Sexism in Accelerated Christian Education

This week, TES published an opinion piece which presented an uncritical – and frankly unempirical – view of ACE.

The article claimed that objections to teaching creationism and the disciplinary regime at ACE schools are misplaced, and sought to position it as a good “Christian” educational programme. I have written a reply to TES objecting to this coverage and pointing out inaccuracies in the piece; I will provide another link if it gets published.

It is important that Prospect, in partnership with other unions and TUC, continue to challenge bigotry wherever we find it. As a Branch, it is vital that we continue to promote our values of equality and diversity, something we work closely with the British Library to incorporate into policy and objectives. I am grateful to Branch for nominating me as a rep to attend the conference, and I look forward to continuing to promote the rights of LGBT people, wherever they are, on behalf of our members.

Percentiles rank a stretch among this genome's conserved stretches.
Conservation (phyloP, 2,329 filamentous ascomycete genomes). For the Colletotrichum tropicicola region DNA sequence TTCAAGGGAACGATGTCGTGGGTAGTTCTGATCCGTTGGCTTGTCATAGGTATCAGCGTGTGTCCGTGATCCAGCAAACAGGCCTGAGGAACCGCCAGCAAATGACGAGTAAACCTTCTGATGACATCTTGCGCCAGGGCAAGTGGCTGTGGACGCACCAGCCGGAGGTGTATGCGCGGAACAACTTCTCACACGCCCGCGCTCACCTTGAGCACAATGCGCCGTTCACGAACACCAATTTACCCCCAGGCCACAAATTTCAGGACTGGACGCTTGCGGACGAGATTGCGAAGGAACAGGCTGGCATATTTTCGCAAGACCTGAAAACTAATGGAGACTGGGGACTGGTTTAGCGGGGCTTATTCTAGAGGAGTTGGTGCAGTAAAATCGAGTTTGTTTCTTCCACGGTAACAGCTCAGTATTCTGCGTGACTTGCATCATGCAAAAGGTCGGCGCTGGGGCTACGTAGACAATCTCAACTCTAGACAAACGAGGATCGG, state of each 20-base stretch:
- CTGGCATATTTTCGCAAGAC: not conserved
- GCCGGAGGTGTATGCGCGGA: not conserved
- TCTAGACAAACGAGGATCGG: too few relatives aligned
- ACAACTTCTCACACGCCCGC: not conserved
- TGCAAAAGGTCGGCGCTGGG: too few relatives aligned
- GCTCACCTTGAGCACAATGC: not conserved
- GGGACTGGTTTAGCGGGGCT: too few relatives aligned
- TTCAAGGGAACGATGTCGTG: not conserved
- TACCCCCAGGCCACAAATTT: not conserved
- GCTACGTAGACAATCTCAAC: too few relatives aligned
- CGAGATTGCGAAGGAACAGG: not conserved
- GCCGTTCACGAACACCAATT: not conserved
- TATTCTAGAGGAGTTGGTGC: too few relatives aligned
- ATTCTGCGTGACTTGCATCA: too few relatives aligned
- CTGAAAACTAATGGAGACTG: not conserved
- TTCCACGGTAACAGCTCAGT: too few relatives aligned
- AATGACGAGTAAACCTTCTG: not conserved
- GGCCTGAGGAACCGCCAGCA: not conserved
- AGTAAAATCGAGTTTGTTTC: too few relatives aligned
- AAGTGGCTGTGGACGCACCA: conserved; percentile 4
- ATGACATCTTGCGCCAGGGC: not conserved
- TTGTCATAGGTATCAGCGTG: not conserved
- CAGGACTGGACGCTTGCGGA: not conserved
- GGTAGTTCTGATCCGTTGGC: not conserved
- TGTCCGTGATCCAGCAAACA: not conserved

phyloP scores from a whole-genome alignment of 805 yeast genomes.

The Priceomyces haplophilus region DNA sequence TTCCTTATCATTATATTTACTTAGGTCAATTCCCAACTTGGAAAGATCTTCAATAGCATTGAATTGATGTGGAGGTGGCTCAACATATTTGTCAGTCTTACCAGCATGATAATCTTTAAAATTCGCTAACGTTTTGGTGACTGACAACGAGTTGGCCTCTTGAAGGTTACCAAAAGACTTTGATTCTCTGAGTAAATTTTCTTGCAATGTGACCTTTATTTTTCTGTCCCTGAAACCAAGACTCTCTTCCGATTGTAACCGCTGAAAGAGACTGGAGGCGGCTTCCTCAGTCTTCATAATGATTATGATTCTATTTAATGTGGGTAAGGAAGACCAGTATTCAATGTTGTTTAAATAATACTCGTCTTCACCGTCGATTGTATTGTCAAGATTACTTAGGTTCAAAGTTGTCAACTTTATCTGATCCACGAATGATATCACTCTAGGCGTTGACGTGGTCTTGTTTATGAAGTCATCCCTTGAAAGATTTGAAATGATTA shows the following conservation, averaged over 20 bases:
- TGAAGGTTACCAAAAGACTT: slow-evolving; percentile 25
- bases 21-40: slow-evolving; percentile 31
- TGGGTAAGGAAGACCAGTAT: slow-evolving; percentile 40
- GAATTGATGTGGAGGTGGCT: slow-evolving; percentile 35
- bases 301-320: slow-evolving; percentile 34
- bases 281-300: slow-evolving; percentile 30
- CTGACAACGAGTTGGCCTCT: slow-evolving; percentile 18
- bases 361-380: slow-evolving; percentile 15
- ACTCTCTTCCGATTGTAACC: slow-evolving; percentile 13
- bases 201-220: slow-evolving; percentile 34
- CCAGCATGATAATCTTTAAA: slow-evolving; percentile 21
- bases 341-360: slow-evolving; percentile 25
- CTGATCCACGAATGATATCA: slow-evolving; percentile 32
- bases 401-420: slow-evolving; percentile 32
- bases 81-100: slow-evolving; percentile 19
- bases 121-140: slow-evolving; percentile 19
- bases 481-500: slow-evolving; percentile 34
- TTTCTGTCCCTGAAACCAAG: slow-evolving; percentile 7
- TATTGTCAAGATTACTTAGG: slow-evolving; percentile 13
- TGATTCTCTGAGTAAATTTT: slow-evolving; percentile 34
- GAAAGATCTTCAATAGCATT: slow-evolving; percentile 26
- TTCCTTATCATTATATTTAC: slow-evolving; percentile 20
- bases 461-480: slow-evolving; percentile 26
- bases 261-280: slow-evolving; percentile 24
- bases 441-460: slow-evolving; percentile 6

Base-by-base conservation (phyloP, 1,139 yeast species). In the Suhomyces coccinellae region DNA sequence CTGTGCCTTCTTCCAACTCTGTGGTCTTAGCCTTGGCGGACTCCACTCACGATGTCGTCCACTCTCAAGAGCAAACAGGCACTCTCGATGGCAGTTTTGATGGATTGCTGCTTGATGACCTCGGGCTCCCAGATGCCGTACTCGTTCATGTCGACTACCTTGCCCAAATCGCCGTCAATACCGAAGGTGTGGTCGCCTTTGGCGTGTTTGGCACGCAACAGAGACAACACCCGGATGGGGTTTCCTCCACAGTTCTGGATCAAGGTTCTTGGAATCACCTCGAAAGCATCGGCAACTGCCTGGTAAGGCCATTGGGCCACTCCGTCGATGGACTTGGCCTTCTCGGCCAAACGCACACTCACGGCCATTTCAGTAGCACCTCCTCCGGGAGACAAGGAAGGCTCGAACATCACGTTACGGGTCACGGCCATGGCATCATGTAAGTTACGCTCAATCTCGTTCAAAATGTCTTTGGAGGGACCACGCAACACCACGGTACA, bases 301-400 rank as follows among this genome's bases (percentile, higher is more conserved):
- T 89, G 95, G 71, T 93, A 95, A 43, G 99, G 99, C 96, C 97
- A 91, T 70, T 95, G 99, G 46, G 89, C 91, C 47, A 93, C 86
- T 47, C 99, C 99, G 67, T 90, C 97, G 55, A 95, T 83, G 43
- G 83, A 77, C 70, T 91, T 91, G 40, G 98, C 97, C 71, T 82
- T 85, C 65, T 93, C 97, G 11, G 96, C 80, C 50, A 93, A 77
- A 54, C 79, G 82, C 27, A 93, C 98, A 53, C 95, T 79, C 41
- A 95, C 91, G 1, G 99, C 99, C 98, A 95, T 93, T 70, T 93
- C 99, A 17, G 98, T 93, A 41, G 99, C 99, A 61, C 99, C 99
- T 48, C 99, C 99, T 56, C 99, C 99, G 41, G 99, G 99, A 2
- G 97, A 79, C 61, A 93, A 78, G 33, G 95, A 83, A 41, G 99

LGBT History Month 2015 Launch

I was privileged to represent Prospect at the British Library at the recent launch of Lesbian, Gay, Bisexual and Transgender History Month 2015.

“Coded Lives” is the theme of the LGBT HM 2015, held every February, and the launch night on 18 November 2015 took that theme at face value!

History is often dominated by narratives focussing on rich white straight cis-men, which impoverishes both our understanding of events and the ways we see LGBT (and the questioning, queer, intersex, asexual and related co-travellers) communities.